Patient Claims Drunk Doctor Botched Operation

After a woman was injured in an auto accident two years ago, she started to suffer unremitting and excruciating pain. Seeking relief from the unrelenting daily torture, she consulted with a neurosurgeon, among other doctors. He told her that spinal surgery should be able to remedy her back and neck pain. After having the recommended operation, she has filed a medical malpractice lawsuit asserting two things--that he was grossly intoxicated in the operating room, and botched the operation entirely. The facts which follow are taken from her version of what transpired.

What the neurosurgeon recommended was a T11/12 decompressive laminectomy, as well as a C5 to C7 cervical disectomy. The operation was scheduled to begin around noon at a local hospital Another doctor there was probably shocked to discover the surgeon stumbling in smelling of alcohol shortly before the procedure was set to begin.

This caused quite an argument with raised voices and confrontational statements. At the time the patient, who may have already been sedated, was completely unaware of this drama, which potentially put her life at risk. The resolution then was that the operation began as planned, despite the neurosurgeon's condition. He carried out a partial laminectomy at T10, the wrong location on her spinal column, despite having previously told her that the problem was elsewhere, at T11/12. He also carried out the cervical discetomy.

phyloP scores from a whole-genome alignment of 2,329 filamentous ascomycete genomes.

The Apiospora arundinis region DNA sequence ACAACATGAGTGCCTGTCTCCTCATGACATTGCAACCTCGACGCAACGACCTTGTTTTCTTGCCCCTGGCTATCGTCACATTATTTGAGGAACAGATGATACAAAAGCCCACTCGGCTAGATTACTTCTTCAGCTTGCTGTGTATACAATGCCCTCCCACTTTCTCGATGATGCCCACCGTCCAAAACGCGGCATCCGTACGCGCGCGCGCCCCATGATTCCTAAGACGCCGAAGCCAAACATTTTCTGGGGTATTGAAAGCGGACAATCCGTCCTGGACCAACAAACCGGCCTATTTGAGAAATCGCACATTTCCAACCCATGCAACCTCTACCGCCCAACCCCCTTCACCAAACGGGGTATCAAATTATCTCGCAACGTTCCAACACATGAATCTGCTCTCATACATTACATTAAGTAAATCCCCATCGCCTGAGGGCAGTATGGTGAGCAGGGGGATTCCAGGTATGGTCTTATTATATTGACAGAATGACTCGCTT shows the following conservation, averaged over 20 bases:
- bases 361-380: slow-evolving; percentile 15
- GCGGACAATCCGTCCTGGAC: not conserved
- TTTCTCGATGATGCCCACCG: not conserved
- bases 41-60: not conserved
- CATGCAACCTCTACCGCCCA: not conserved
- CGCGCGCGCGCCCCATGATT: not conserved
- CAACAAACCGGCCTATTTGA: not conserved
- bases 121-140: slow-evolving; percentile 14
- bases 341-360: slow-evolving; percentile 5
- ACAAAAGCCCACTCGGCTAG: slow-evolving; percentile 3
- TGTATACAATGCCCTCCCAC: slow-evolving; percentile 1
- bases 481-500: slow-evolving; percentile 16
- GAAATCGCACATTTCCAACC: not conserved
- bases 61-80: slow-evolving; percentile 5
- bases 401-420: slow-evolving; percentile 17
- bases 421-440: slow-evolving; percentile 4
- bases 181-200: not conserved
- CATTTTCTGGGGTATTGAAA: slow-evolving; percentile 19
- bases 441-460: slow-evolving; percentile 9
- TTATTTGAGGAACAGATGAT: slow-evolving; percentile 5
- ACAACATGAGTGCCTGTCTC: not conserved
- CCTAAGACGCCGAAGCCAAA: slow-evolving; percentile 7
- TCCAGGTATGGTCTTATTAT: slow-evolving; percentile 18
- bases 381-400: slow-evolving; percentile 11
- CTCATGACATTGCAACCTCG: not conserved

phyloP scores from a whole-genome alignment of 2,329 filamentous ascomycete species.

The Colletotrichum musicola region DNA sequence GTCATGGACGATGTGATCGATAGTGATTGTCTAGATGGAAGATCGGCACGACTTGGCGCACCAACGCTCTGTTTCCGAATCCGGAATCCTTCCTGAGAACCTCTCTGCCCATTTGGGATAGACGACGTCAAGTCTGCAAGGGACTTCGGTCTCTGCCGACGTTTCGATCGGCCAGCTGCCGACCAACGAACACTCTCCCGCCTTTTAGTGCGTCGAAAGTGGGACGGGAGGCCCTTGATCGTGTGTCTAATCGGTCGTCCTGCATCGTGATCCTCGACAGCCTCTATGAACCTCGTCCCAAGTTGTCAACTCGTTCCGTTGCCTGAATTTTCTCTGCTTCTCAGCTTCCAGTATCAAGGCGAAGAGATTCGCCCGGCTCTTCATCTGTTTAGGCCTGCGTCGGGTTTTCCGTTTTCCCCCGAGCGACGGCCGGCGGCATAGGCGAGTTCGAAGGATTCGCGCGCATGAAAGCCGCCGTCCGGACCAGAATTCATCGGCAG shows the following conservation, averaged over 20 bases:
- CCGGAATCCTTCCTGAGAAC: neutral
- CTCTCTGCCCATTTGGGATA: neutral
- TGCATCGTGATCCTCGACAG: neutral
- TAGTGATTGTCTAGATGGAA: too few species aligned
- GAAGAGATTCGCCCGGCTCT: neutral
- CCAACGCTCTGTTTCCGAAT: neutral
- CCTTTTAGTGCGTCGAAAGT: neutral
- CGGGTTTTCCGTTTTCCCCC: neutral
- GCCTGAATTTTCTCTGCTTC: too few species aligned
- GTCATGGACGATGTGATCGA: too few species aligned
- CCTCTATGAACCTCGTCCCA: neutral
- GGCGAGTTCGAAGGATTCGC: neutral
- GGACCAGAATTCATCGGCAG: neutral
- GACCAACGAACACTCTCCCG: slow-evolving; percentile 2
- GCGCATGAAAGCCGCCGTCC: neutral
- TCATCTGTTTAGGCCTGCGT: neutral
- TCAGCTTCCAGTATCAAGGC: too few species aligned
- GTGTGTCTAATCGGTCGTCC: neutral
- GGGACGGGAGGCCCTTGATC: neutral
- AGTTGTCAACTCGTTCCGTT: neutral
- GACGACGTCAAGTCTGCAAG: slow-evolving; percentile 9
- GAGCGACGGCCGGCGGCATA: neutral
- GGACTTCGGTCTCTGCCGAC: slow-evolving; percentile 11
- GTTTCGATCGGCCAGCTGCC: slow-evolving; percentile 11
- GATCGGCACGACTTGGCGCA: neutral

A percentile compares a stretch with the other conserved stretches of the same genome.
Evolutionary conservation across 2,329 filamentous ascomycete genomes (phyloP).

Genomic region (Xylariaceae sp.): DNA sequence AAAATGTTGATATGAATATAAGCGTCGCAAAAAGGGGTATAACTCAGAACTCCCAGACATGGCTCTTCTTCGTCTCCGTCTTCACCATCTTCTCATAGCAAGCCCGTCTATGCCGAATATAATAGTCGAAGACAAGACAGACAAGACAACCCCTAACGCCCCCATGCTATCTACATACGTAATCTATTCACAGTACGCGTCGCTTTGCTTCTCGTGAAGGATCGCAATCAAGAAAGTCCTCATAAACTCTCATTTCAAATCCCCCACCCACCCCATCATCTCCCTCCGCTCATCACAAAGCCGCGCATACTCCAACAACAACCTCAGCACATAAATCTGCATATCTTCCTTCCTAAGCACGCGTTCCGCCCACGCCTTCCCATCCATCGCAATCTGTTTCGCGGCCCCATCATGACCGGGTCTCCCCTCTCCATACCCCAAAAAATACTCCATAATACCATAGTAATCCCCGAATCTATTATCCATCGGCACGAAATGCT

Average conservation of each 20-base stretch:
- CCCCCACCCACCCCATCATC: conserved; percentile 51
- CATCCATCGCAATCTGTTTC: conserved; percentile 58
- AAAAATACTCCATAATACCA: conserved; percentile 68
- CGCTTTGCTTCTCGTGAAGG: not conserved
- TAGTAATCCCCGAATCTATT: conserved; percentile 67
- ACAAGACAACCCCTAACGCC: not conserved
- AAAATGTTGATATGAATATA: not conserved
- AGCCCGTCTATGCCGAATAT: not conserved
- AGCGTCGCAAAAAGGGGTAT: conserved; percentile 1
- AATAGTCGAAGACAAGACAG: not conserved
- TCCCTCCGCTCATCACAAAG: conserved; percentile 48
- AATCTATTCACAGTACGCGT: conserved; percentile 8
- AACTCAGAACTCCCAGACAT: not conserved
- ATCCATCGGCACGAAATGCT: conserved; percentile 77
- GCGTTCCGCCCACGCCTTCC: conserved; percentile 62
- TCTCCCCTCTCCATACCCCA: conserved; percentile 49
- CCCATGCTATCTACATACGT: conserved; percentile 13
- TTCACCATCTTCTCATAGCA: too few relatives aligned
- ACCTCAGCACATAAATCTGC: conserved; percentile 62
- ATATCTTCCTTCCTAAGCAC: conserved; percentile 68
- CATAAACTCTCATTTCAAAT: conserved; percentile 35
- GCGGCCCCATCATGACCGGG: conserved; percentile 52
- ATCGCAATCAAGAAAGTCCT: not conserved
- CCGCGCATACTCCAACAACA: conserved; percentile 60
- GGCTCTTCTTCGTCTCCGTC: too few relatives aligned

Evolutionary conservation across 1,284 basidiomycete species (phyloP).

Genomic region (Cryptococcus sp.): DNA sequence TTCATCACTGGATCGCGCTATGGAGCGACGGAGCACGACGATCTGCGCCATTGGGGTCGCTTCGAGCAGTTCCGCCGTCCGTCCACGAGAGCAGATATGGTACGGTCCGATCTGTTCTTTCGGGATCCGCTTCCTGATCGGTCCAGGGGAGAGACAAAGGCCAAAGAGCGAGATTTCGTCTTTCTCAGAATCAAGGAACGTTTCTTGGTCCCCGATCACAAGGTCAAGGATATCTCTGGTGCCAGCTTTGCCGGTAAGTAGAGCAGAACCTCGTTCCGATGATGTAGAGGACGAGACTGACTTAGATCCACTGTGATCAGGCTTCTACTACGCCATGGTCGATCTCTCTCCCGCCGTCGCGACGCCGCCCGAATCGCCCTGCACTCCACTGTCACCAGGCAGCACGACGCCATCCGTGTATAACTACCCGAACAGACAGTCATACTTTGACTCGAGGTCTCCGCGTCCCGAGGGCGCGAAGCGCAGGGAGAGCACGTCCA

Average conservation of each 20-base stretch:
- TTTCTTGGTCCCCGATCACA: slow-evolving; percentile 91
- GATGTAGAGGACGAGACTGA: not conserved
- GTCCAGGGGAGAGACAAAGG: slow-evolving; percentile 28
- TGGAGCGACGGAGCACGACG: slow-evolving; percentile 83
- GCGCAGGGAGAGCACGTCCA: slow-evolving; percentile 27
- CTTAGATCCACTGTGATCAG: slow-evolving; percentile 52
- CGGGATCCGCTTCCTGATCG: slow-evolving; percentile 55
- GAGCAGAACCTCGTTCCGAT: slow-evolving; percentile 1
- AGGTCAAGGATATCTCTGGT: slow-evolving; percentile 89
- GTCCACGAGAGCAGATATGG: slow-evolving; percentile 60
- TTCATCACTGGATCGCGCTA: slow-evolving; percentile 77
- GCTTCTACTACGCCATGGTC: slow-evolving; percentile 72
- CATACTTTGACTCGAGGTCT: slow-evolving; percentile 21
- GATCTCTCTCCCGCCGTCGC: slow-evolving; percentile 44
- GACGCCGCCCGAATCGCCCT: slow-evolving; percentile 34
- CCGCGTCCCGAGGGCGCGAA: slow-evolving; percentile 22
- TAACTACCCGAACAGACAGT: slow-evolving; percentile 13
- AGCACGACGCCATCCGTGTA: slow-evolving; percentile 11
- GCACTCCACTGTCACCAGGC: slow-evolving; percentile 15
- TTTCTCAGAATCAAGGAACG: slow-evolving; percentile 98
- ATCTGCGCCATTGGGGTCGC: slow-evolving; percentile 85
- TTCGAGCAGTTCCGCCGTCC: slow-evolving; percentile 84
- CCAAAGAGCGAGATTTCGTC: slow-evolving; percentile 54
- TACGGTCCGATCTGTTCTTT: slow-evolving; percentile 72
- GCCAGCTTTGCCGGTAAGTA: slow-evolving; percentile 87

After closing her back up, he neglected to disclose his error, leaving the patient in the dark. After recovering from the operation, she discovered that her neck and back pain continued unabated. Why remained a mystery to her for around 18 months. Finally, a consultation with another doctor revealed the medical error that the first surgeon had committed--operating on the wrong location, and thereby failing to do anything to alleviate the problem. 

An additional surgical procedure that was carried out--this time at the correct location and performed by a sober surgeon, finally gave the woman a modicum of relief. In additional to the initial error, she had been forced to endure her constant pain for an additional year and a half, she asserts, because the first surgeon, besides coming to cut into her spine in a drunken stupor, did not even have the common decency to document and disclose his error afterwards, so that corrective action could be taken in a timely fashion. 

The woman and her husband are suing both the first surgeon and the medical practice he works for, seeking monetary compensation and accusing them of negligence well beneath the expected standard of medical competence.

When a patient puts themselves in the hands of a doctor, particularly for an invasive procedure such as spinal surgery, they are trusting that the doctor will make every professional effort to try to solve their problem and avoid either exacerbating it or causing additional injury. To operate while intoxicated, if true, is so far out of kilter with that expectation as to be unconscionable. 

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